Lewis Seiler

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Birth Name: Lewis Seiler

Date of Birth: September 30th, 1890

Date of Death: January 8th, 1964

Number of Films that Lewis Seiler Made with Humphrey Bogart: 5

The Lowdown

Well, it was a bit tough to find much information on Lewis Seiler, which surprises me just a little considering that he directed at least 88 films over his career and was a contract worker for Warner Brothers.

A few things did come to light, though. Seiler seemed to treat his job as a director as just that – a job. He worked slow. He rarely read scripts before showing up for the day. He had to be reminded that he should precede the cast to the set each day.

So John Huston he was not.

What he was was a “house director” for many Warner Brothers films when Bogart was beginning his career. They had a script. They had a cast. Call the next name on the director’s list and he’d show up. Starting in comedy shorts, then moving on to Tom Mix Westerns, Seiler would eventually direct the much-acclaimed war film, The Guadalcanal Diaries for Fox.

All that being said, I think there are a lot of underrated gems in his filmography, especially a few in his Bogart collaborations. Seiler was known as the man who could get a gritty gangster film done efficiently, but as I’ll point out in just a bit, his experience in comedies led to one of my favorite Bogart guilty pleasures.

So, without further ado, let’s welcome Lewis Seiler into The Usual Suspects!

The Filmography

Crime School – 1938

Crime School Poster

A remake of 1933’s The Mayor of Hell, Bogart is now in the role of the prison reformer that James Cagney played in the original. Crime School is also incredibly similar to another film by stars Bogart, Billy Halop, Gale Page, and Director Seiler that would come out a year later – You Can’t Get Away With Murder, as once again Halop would play a good kid who’s made some bad choices and just needs the right mentoring. Page would even go on to play the exact same character of an exasperated older sister in the later film.

So as you’ve probably already guessed, there’s nothing new or groundbreaking going on in Crime School. That’s not to say that it’s terrible – it’s not. The performances are all decent, the direction is straight forward, and the plot is the “kid friendly” version of what we saw between Bogart and Pat O’Brien in San Quentin. All that being said, it’s probably not a must-see unless you’re a big Bogart fan, or you really like the “Dead End Kids”

Tepid Bogart at best, but not the worst in his filmography. You can check out my original post on the film here.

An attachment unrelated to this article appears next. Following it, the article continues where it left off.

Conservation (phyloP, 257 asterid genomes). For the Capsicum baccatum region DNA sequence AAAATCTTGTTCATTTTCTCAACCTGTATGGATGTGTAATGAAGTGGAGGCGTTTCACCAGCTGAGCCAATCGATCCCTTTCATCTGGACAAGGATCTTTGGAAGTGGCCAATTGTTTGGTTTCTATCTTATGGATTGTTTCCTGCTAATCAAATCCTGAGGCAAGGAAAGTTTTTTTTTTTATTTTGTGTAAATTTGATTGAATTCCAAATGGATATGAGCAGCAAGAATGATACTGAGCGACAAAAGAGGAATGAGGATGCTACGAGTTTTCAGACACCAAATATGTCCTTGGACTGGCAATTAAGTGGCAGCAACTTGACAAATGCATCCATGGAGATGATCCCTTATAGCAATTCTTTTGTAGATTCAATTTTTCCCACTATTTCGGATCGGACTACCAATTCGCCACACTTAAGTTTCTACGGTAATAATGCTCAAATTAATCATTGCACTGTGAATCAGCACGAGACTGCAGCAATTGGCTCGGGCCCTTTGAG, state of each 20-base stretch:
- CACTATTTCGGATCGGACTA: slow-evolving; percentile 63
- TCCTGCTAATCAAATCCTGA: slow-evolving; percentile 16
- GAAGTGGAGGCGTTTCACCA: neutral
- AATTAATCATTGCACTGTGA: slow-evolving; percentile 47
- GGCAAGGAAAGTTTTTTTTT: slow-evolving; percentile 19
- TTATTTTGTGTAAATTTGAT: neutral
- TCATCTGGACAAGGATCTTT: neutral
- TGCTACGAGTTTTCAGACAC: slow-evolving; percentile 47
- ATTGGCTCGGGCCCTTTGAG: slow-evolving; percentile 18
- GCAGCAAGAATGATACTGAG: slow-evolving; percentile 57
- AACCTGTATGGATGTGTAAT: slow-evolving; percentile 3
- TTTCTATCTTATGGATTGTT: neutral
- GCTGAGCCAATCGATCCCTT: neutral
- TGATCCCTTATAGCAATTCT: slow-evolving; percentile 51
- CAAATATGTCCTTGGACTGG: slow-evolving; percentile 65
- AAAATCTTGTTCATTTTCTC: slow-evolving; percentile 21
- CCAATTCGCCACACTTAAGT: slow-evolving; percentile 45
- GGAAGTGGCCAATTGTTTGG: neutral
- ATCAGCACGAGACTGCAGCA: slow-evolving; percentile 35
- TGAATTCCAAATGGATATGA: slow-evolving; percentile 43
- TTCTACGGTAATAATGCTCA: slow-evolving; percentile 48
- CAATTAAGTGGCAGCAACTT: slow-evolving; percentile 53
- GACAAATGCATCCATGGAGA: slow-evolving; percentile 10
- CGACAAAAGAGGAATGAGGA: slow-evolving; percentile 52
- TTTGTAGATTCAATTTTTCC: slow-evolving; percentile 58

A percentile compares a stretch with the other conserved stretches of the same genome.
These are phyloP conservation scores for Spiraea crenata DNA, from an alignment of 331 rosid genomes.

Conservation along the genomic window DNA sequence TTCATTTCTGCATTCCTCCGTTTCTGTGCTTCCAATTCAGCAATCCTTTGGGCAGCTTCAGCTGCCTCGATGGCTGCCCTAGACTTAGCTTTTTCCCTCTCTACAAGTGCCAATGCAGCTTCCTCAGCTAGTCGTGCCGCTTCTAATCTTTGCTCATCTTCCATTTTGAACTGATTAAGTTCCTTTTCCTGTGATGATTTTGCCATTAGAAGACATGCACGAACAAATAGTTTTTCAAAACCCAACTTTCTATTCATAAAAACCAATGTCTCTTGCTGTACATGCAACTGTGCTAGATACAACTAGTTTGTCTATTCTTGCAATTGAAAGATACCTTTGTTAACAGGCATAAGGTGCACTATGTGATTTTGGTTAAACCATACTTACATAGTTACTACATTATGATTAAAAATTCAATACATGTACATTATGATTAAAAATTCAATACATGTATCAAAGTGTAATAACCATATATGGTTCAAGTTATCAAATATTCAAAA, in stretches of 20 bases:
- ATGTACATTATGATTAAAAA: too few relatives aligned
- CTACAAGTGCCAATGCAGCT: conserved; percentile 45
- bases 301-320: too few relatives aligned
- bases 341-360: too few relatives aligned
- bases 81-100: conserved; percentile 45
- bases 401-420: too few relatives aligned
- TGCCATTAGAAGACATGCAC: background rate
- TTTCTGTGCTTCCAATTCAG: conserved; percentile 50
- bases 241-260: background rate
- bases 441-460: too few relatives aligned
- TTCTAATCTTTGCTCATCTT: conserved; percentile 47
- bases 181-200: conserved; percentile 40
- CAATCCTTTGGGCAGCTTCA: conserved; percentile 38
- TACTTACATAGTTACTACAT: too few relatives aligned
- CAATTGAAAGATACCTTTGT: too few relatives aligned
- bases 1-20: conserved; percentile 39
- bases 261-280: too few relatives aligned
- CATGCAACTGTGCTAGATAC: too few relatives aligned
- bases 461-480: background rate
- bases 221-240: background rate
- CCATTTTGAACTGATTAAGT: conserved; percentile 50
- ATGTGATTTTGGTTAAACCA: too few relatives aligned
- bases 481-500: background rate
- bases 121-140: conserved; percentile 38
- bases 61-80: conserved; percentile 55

King of the Underworld – 1939

King of the Underworld Poster

The key word to this film is potential. There’s a lot of potential to be had here, but unfortunately, King of the Underworld falls short of living up to it. It seems as if Director Seiler can’t decide whether he’s making a crime drama, a gangster comedy, or a love story. King of the Underworld feels like a mashup between the taut dramatics of Bogart’s gangster-on-the-run film, The Petrified Forest, and the goofy shenanigans of Seiler’s own gangster-in-hiding film, It All Came True.

Despite all of my issues with the tone and script of this film, it’s not unwatchable. The acting is well done, Seiler knows how to frame a shot and keep a story moving, and the plot has a few interesting turns.

I think that the fault for any shortcomings might lie both with Director Seiler’s inability to pick a mood, and the fact that the screenplay was written in part by another multi-time Bogart collaborator, Vincent Sherman. Sherman, as many regular Bogie Film Blog readers know, directed two of Bogart’s more offbeat films – The Return of Doctor X and All Through the Night – both films that I contend were meant as spoofs of the horror and gangster genres respectively.

So was King of the Underworld meant more as a parody? I don’t think so. So much real angst was built into the story between Bogart and his Kay Francis that I think the comedic moments were just a bit too overplayed. There’s just enough humor thrown in that it undercuts Bogart’s threat as an antagonist. My guess is that Sherman and Seiler were both still in the infancy of their experimentation with turning the gangster genre on its head, and they put in a little too much silliness to make any of the gravitas truly effective.

Regardless, this one might be a fun double feature with Seiler’s own It All Came True, or Vincent Sherman’s underrated gem, All Through the Night.

You can read my original post on the film here.

You Can’t Get Away with Murder – 1939

You Cant Get Away With Murder

Problems with this one aside (see the aforementioned Crime School), there are numerous good scenes of comedy, action, and drama which all help elevate the film above a sub par script. The second joint effort between Bogart, Seiler, and Billy Halop, Warner Bros certainly seemed to be trying to mold “Dead End Kid” Halop into a new leading man.

The melodrama can skew a little heavy as Halop wrestles with his secrets while in prison.  There are multiple crying-into-the-elbow moments, and a few “You ain’t the bossa me!” teenage rebellion outbursts. While Halop occasionally appears a little green, and his sibling tension with Gale Page often seems unmotivated, there are some flashes of good work in his performance.

The biggest problem, I felt, was that Director Seiler was a scene or two short in setting up the seemingly unbreakable bond between stars Humphrey Bogart and Billy Halop. Money and power lured them together, but after ending up in the jail, what kept Halop loyal?